What’s in a name?
by Wally Northway
Published: February 2,2009
The catch word is Delacata.
At one point not too long ago, the catfish industry was the pride of Mississippi. Catfish was booming, and Mississippi was the No. 1 producer in the nation.
However, the state’s catfish industry has been rocked back by everything from poor market prices to ravenous birds. Last year, rocketing fuel costs and a corresponding spike in feed prices only added to catfish farmers’ woes. The market would not support prices that offered farmers a profit.
“If 2008 wasn’t the worst year for the catfish industry, it was certainly one of the worst,” said Andy Prosser, director of marketing and public relations at the Mississippi Department of Agriculture and Commerce.
Roger Barlow, president of The Catfish Institute (CFI) in Jackson, sums up the industry’s situation in two words — severely challenged.
“We have farmers choosing to grow grain rather than feed it,” Barlow said. He said the environment has forced operators to analyze their operations, and many are choosing to forego catfish for other commodities that hold out more potential for profit.
The industry’s loss in operators is staggering.
Terry Hanson, agricultural economist with the Mississippi State University Extension Service, said, “Mississippi catfish acreage, which peaked in 2001 at 113,000 acres, decreased from 92,500 acres over the last half of 2007 to 80,400 acres by the end of July. There were 360 catfish operations as of July 1, 2007, and now there are 330 operations in Mississippi (as of August 2008).”
Though the industry is down, it is not out, according to Barlow. CFI and the Catfish Farmers of America (CFA) are hitting the ground running in 2009 with big plans, the biggest being a potential product name change.
For some five years now, the Institute has partnered with Viking Range in Greenwood to help boost catfish’s marketability in “linen napkin” restaurants. A meeting between Barlow and Viking Range founder Fred Carl Jr. resulted in the hiring of some outside talent in Turover Strauss of Springfield, Mo., a new product development firm.
After extensive research, Turover Strauss recommended a product name change to boost catfish’s appeal. The name the firm recommended is “delacata.”
“Research found that consumers did not like the name ‘catfish,’” Barlow said. “It just doesn’t appeal to consumers.”
Barlow pointed to other commodities that have implemented name changes to boost appeal such as mahi mahi, which is actually a type of dolphin.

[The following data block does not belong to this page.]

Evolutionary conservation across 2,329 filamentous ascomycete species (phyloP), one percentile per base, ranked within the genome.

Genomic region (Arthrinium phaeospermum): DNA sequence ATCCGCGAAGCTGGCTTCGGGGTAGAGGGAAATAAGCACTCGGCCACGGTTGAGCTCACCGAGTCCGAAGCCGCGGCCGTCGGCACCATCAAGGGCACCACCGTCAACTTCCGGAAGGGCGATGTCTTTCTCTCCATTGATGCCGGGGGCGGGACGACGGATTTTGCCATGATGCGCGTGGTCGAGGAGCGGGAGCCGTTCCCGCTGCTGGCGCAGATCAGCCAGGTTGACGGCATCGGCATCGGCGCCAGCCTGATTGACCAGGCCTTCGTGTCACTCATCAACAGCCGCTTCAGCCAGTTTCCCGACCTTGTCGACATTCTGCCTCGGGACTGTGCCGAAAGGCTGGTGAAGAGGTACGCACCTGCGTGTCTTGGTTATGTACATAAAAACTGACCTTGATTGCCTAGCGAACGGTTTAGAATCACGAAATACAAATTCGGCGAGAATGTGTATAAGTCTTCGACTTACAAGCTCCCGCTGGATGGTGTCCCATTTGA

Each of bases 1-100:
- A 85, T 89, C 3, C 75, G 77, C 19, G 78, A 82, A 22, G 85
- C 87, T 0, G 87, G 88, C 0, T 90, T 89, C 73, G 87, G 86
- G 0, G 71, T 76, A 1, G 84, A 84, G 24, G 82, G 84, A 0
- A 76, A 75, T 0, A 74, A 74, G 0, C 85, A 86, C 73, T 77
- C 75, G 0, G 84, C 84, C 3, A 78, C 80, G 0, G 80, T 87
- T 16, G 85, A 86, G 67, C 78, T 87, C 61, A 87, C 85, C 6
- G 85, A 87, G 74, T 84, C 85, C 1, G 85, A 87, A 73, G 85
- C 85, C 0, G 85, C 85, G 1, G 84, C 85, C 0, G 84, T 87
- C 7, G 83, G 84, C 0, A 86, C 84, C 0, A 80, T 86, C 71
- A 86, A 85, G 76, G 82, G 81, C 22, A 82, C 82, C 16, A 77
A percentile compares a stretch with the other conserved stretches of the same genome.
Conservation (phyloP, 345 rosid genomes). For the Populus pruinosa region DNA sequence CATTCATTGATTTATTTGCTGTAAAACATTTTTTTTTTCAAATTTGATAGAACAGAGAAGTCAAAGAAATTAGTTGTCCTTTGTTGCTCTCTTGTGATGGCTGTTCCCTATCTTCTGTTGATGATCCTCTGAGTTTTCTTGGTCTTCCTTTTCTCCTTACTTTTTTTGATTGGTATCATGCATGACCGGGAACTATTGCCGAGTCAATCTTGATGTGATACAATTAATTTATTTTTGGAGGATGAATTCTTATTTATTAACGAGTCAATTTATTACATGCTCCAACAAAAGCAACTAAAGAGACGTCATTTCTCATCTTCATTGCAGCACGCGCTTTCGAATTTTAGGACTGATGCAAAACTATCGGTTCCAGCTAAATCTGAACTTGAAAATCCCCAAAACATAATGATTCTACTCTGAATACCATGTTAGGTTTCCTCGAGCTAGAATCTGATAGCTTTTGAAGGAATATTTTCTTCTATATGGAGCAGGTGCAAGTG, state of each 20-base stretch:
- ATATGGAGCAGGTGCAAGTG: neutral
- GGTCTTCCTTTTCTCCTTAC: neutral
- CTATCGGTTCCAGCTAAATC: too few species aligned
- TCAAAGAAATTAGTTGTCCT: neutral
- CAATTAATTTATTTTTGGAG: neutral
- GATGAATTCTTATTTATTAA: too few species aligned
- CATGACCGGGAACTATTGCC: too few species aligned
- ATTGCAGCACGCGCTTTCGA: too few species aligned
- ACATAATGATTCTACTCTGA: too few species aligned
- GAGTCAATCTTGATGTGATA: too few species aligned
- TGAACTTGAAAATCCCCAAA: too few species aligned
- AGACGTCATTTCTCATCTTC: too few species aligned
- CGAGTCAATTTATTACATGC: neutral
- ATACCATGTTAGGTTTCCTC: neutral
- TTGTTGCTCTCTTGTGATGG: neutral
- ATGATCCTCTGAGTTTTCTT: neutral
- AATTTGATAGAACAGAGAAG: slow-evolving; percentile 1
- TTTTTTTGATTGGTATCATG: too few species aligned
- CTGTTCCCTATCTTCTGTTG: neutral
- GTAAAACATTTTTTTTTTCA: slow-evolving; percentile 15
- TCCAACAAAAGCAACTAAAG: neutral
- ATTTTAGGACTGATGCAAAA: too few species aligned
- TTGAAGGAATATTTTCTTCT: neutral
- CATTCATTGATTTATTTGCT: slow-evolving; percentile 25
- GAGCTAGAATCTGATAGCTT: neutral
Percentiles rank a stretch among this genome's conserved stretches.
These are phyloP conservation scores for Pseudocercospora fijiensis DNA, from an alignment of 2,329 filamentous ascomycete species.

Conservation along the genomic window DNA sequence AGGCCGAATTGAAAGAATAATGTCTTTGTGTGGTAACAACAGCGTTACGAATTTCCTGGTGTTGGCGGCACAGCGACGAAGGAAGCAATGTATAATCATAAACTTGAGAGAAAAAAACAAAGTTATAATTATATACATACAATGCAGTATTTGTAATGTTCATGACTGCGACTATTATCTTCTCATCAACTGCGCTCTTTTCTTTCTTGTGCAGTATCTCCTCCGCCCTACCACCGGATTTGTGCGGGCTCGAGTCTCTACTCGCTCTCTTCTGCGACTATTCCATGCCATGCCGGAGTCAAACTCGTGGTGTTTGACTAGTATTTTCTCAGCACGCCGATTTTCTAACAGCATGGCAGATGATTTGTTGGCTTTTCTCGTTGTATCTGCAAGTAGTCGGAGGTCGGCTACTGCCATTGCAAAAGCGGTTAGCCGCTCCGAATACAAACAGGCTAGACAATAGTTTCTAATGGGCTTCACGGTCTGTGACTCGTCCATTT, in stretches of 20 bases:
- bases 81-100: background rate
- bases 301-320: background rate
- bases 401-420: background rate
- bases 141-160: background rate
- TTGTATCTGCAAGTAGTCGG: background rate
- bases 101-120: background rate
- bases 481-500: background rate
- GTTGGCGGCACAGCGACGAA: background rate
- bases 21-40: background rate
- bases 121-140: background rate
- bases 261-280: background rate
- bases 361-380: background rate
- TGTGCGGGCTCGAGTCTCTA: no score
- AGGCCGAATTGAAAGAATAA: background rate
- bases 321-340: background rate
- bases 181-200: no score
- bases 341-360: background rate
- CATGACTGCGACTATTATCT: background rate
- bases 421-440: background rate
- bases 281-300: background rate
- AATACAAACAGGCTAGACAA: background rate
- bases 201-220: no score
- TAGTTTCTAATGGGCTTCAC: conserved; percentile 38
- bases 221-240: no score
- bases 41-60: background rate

Barlow said the new name has been tested in restaurants across the country, and results have been very positive.
The group has already trademarked delacata. Barlow could not give a definitive date for the name change to delacata, but said they are “closing in on it.” Turover Strauss is in phase two of the three-phased project, and will make a report back to CFI and CFA before any decision is finalized.
There is more good news on the country of origin labeling (COOL) front. The catfish industry has pushed for labeling that would tell restaurant patrons exactly where their “catfish” came from. Some fish served in eateries is not catfish at all, nor is it U.S. farm raised.
A survey sponsored by CFI found 96.7 percent of respondents believe restaurants should be required by state law to inform consumers if they are served imported catfish. Moreover, 95 percent of survey respondents said restaurants should be made to follow the same strict federal labeling laws governing grocery stores.
Thus, the industry celebrated when H.B. 728 passed into law during the last session of the Mississippi Legislature, which requires restaurants to post COOL. Barlow praised the Legislature, Gov. Haley Barbour and CFA for their efforts to get the bill passed and signed. He said that CFI would assist in seeing similar legislation passed in other states, but added that what was really needed was a federal law covering all states.
“I know where my watch is made, where my shirt is made,” Barlow said, “Why not my catfish? The industry has two things going for it — excellent farmers and extremely loyal customers. We must protect that.”
Barlow said moving import inspections from the U.S. Department of Commerce to the Food and Drug Administration (FDA) was a great decision. However, he said the FDA, by its own admission, cannot keep pace with imports.
The drop in fuel prices has helped ease overhead, but farmers are still not breaking even. Catfish feed makes up about half of the production cost, and prices were more than $400 a ton in 2008, up from $250 a ton in 2007. Soaring input costs still present a daunting challenge.
Barlow said 2009 will be a transitional year for the industry.
Contact MBJ staff writer Wally Northway at firstname.lastname@example.org.
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